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Identifying and informing an organization's professional skills categories is a guarantee of clarity and performance for all employees and freelancers.

The changing landscape of professions and industries emphasizes the importance of emerging skills, which offer mutual benefits to companies and employees. Aspects such as remote work, proficiency with digital tools and a focus on sustainability necessitate continuous training and the acquisition of new knowledge.

To prevent the excessive proliferation of business skills listed within the organization, which could undermine the effectiveness of skill management, it is advisable to utilize a typology of skills that is formally structured and maintained in a repository.

How to categorize skills ?

We distinguish 4 categories:

  1. skills cognitive = Mental and intellectual abilities
  2. skills behavioral = Attitudes and social interactions
  3. skills techniques = skills practices and specific tools
  4. skills sector = Expertise specific to a sector
The categories of skills
The 4 categories of skills
skills categories
The 4 skills categories

The cognitive skills

How to define a cognitive skill?

Cognitive skills are cultivated through the mental processes of gathering and processing information to accomplish a certain task. They are the fundamental abilities that the human brain employs for thinking, learning, remembering, reasoning and paying attention to various external stimuli.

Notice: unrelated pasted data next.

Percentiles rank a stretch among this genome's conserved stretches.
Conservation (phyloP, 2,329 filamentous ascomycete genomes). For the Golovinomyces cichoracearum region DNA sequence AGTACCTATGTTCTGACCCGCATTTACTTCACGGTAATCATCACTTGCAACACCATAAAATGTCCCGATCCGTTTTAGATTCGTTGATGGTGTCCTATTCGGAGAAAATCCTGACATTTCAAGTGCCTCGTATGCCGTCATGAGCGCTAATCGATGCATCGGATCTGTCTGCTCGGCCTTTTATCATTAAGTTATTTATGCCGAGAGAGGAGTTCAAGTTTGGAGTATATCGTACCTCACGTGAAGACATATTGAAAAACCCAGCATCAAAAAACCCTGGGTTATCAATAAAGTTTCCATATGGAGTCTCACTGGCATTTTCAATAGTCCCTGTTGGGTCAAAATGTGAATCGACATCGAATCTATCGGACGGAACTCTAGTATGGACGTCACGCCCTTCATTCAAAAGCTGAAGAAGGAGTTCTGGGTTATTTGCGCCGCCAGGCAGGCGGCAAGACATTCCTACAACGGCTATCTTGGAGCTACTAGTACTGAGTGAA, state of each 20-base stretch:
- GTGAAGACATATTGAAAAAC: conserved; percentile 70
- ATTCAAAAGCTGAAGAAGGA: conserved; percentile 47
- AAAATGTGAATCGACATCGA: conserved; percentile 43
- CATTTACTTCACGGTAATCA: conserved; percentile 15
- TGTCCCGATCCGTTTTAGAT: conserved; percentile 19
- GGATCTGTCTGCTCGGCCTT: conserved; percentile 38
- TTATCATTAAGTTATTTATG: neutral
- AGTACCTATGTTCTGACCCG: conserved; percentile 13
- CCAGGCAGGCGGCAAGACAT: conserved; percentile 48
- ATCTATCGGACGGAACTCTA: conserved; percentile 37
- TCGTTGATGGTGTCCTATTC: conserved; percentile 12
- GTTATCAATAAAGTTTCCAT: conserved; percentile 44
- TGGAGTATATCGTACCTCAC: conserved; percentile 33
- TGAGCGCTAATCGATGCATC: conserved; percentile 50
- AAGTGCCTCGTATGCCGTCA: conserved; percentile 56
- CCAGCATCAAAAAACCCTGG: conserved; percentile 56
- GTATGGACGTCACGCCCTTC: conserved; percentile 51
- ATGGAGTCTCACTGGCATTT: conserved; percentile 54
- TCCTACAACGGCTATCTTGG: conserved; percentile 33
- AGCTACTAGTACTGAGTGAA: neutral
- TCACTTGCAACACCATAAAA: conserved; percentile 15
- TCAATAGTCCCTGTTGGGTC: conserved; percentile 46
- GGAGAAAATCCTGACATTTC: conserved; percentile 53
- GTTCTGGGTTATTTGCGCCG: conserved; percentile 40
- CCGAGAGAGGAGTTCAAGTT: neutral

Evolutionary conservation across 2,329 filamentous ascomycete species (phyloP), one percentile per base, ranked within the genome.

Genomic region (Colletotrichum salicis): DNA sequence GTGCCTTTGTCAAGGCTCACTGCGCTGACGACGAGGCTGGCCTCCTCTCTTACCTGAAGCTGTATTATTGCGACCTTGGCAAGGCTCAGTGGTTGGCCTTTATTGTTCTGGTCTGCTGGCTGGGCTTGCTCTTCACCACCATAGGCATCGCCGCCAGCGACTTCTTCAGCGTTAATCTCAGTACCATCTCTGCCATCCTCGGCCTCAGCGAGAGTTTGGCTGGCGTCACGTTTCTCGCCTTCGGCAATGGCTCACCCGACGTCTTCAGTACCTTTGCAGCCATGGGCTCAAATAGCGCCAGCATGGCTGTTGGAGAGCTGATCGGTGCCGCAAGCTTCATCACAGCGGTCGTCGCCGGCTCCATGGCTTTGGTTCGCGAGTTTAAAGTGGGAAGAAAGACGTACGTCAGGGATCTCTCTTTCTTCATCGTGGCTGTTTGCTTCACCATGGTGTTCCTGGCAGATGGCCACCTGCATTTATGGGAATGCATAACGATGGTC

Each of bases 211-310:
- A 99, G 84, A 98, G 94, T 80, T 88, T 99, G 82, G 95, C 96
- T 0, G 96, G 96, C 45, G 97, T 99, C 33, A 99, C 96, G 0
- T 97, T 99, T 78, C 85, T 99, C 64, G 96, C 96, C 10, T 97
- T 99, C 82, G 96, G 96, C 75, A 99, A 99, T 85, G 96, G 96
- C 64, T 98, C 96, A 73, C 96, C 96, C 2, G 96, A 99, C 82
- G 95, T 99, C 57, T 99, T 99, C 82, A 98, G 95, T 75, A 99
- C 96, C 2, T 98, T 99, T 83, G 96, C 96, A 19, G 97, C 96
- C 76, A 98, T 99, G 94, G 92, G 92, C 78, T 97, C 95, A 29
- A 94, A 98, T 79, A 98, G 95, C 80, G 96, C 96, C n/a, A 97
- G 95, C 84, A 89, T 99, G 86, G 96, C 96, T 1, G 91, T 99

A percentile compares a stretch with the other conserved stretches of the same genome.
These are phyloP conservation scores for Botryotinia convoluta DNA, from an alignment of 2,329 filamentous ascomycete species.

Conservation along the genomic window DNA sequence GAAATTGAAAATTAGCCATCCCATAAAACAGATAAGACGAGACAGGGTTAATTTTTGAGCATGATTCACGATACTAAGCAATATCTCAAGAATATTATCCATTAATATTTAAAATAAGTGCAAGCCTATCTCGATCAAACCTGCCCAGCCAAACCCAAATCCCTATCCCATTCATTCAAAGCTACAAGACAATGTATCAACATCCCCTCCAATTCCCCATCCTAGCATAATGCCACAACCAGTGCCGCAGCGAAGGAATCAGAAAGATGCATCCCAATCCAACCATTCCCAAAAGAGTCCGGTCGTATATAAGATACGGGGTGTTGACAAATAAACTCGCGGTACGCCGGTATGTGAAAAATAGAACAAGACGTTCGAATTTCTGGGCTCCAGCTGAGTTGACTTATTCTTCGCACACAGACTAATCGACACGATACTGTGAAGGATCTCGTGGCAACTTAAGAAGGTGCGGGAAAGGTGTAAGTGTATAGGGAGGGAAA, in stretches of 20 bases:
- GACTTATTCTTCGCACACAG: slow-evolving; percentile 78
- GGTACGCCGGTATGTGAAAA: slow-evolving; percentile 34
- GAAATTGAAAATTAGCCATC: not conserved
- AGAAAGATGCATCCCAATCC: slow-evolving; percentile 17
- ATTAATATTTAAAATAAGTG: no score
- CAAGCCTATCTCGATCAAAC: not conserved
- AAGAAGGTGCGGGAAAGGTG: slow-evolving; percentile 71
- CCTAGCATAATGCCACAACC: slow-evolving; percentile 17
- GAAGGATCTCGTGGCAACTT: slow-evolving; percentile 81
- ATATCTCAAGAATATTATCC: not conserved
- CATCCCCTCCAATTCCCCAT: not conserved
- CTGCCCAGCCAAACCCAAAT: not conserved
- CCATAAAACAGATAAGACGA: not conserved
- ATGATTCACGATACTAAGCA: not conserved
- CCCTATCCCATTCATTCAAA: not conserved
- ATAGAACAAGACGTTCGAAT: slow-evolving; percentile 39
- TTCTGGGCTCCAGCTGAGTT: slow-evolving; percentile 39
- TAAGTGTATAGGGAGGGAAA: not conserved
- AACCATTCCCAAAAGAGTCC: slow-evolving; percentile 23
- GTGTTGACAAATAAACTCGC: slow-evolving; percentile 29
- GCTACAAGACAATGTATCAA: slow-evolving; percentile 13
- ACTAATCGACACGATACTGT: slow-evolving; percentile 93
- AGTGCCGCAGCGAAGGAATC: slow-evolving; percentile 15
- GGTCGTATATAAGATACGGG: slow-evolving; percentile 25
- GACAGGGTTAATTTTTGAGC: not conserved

These skills are essential for tasks as basic as walking or reading, as well as for more complex activities such as solving mathematical equations.

They also enable us to make decisions based on previously acquired knowledge stored in our memory. They work based on past experiences too.

When discussing this classification of cognitive abilities, we are referring to memory, attention, perception, logical thinking and speed of thought. It is important to note that these skills begin developing during early childhood.

In the workplace, cognitive skills can manifest in various ways, depending on the nature of the job or the activity at hand. 


For someone working in the restaurant industry, cognitive skills may involve performing quick, problem-solving and efficient actions. On the other hand, for an architect, cognitive skills might center on logical thinking to create precise and feasible designs.

The behavioral skills or "soft skills"

How to define Behavioral skills?

Behavioral skills are those that cannot be acquired solely through formal education or training (no school can teach behavioral skills). They encompass personal and interpersonal skills. Activities such as extracurricular pursuits, sports, volunteer work and general life experiences are likely to contribute to the development of these skills. Often not readily observable, behavioral skills require detection either through the use of tools or, more commonly, through the attentive and curious support of managers and HR personnel.